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Coping with Grief during the Holidays
December 6, 2010
Coping with Grief during the Holidays

Posted by Marjorie U. Sokoll,

“Death ends a life, not a relationship,” teaches Morrie Schwartz of Tuesdays with Morrie fame. Whether you have recently experienced the loss of a loved one, or it has been some time since the loss of someone significant in your life, you know these words intuitively but may feel them more acutely during the holiday season.
For many of us, the holidays can be a potentially challenging time. Instead of anticipating joyous family celebrations, the grief surrounding the death of a loved one may evoke feelings of loss, yearning, and sadness.

In contrast, within popular culture there is an expectation that we feel joyous during the holiday season. However, if you were to Google “grief and holidays,” nearly two million links appear. Some of these websites highlight the research of experts within the field of thanatology - the study of death, dying, and the grief process - for guidance as to what to anticipate. In 1969 Elisabeth Kubler-Ross famously wrote about the five stages of grief. However, today we know through additional research in this field that grief does not have a prescribed road map with distinct stages; human beings experience a myriad of emotions that ebb and flow, and change over time. There is no correct way to grieve - each person grieves differently.

The list below includes some of the more common suggestions provided by the experts for coping with the mixed emotions that the holidays may bring:

  • Spend time in advance anticipating which holiday traditions you would like to celebrate, which traditions you wish to skip this year, and which new ones you would like to incorporate.
  • Seek caring family and friends who support you in your attempts to talk about your feelings of grief, including saying your loved one’s name aloud in conversation.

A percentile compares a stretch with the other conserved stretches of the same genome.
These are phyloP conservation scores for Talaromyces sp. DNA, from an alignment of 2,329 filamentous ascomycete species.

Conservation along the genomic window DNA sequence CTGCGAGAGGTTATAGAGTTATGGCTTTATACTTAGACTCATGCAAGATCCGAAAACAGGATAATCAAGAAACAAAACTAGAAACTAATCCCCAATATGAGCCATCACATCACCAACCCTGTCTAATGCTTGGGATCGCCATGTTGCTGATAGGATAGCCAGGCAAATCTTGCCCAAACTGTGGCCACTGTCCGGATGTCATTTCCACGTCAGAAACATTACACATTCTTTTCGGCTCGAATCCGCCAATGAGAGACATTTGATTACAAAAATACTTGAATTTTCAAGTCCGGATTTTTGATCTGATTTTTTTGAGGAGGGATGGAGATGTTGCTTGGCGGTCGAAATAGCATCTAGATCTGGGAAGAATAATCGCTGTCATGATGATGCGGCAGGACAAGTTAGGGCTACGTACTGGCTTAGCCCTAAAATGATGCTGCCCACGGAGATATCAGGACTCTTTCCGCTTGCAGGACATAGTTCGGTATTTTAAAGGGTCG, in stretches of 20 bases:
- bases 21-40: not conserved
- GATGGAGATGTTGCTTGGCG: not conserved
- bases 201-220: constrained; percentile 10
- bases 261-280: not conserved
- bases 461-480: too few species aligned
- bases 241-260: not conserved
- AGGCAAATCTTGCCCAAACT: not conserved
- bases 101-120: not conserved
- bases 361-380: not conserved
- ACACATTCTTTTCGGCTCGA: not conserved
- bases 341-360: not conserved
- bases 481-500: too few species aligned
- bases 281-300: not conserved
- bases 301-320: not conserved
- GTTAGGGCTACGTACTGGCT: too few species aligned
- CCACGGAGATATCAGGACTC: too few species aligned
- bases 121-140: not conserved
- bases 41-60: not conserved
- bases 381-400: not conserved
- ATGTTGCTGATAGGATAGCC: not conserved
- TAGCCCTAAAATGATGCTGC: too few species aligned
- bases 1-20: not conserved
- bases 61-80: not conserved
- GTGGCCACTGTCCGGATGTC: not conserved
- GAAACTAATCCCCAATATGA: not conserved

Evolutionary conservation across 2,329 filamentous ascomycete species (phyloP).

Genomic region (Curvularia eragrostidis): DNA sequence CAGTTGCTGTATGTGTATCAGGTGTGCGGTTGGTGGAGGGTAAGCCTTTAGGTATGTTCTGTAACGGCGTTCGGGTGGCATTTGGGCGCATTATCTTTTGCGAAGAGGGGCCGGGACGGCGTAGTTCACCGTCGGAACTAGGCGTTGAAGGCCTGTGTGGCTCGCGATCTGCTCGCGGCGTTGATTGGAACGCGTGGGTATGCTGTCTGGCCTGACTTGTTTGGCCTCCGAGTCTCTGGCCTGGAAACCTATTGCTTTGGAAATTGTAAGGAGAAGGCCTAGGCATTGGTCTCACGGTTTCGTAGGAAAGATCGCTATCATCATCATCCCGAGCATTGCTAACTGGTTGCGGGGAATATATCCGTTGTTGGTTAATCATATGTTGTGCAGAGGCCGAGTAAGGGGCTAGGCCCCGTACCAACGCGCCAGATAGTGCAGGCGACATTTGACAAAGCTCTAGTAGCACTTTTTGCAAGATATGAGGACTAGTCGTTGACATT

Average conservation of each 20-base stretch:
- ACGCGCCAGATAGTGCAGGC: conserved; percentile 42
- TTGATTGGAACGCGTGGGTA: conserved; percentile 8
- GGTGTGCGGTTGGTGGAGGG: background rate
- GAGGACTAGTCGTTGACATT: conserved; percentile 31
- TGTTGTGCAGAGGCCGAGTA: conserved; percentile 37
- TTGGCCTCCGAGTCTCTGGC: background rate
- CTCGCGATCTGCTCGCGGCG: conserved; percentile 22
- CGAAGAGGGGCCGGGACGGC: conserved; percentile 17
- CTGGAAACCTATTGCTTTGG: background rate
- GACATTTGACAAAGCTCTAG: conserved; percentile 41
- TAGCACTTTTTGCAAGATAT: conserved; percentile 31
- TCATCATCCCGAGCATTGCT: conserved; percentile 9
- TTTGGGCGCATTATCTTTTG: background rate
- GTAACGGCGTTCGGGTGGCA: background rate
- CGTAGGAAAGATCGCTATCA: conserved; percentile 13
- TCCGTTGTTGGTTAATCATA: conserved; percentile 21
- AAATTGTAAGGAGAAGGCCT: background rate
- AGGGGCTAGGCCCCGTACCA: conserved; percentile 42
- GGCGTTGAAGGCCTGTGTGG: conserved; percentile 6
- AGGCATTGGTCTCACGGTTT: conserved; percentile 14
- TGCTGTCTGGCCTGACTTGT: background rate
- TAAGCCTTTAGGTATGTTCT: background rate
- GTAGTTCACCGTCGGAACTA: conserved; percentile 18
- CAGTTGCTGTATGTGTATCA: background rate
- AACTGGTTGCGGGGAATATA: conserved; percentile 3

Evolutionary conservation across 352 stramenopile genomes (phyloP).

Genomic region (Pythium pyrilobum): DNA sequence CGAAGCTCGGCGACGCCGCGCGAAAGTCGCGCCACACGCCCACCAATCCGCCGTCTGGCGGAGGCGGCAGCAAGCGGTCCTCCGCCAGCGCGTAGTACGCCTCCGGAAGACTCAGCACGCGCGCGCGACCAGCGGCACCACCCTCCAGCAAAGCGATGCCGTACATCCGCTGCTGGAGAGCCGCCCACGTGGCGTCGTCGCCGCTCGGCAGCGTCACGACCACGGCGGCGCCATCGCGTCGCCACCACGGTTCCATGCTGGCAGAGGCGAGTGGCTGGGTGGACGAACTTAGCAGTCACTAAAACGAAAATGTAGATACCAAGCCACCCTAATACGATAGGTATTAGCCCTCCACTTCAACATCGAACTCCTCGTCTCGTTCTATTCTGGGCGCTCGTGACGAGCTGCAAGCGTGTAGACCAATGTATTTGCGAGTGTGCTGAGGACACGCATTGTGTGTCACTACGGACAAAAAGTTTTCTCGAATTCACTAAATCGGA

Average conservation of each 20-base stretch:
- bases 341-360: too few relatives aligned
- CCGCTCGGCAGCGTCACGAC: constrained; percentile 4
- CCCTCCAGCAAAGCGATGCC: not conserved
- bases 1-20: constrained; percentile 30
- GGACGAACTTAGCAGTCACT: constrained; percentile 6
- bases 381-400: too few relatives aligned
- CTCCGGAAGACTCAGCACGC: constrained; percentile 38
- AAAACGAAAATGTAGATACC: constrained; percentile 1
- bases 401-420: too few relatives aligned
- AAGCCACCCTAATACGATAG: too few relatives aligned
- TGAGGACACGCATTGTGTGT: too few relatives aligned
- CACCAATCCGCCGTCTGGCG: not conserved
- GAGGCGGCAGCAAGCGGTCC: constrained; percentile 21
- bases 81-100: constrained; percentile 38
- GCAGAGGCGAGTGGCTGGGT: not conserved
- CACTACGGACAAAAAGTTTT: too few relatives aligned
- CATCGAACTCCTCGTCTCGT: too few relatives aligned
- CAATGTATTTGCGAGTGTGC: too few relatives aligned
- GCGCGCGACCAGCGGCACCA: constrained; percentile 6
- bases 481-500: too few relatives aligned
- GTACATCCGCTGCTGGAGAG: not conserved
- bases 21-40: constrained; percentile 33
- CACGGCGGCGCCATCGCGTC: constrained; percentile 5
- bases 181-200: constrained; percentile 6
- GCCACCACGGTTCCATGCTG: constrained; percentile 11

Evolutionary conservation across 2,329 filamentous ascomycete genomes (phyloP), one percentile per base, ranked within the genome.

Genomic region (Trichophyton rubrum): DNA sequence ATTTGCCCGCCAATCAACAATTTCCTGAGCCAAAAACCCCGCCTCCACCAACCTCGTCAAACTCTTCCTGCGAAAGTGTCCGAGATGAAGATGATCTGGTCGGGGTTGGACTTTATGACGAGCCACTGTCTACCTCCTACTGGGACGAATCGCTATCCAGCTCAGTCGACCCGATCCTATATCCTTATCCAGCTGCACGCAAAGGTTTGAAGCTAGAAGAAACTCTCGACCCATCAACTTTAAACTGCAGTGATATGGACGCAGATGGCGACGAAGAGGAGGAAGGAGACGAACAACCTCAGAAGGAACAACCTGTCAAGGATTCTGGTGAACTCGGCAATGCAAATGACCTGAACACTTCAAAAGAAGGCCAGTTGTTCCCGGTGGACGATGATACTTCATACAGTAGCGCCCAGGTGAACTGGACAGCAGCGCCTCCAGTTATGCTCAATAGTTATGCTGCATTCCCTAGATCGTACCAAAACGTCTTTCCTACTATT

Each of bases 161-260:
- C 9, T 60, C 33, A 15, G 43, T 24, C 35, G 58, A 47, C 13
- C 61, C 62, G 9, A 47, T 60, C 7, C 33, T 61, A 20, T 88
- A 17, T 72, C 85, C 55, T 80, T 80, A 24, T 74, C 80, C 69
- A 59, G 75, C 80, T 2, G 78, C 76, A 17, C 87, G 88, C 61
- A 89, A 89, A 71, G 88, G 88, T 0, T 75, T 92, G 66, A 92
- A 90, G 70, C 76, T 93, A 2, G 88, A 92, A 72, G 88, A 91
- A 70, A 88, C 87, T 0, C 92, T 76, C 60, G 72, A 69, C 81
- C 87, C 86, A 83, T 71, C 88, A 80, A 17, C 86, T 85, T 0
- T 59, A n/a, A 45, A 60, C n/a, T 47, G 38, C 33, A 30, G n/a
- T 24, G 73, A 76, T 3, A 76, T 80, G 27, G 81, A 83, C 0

• The memories of your relationship with your loved one are some of the most enduring treasures you have. The holidays are a time to share happy and sad memories with family and friends, as well as create new rituals of remembrance.
  • Recognize that grief can impact your body, mind, and spirit. Be good to yourself and make sure you eat well, drink enough fluids, and get plenty of rest.

Although some of these suggestions may be helpful, some may not. You are the expert within your own experience of grief, and I encourage you to search within your own heart as to what feels right for you.

And because death does not end a relationship, you can also turn to the following quote, which reinforces this idea from the great book of love poems attributed to King Solomon. It may offer you some comfort and solace through its timeless healing words, “Love is stronger than death.” Song of Songs (8:6)

Marjorie U. Sokoll, MEd, director of Jewish Life and Healing at Jewish Family & Children’s Service, is the founder and director of JF&CS Jewish Healing Connections, which helps ensure that people feel a sense of connection when facing the challenges of illness, loss, or isolation by offering spiritual and communal supports to provide hope, comfort, and wholeness guided by Jewish tradition. “It is not good for people to be alone.” (Genesis 2:18)

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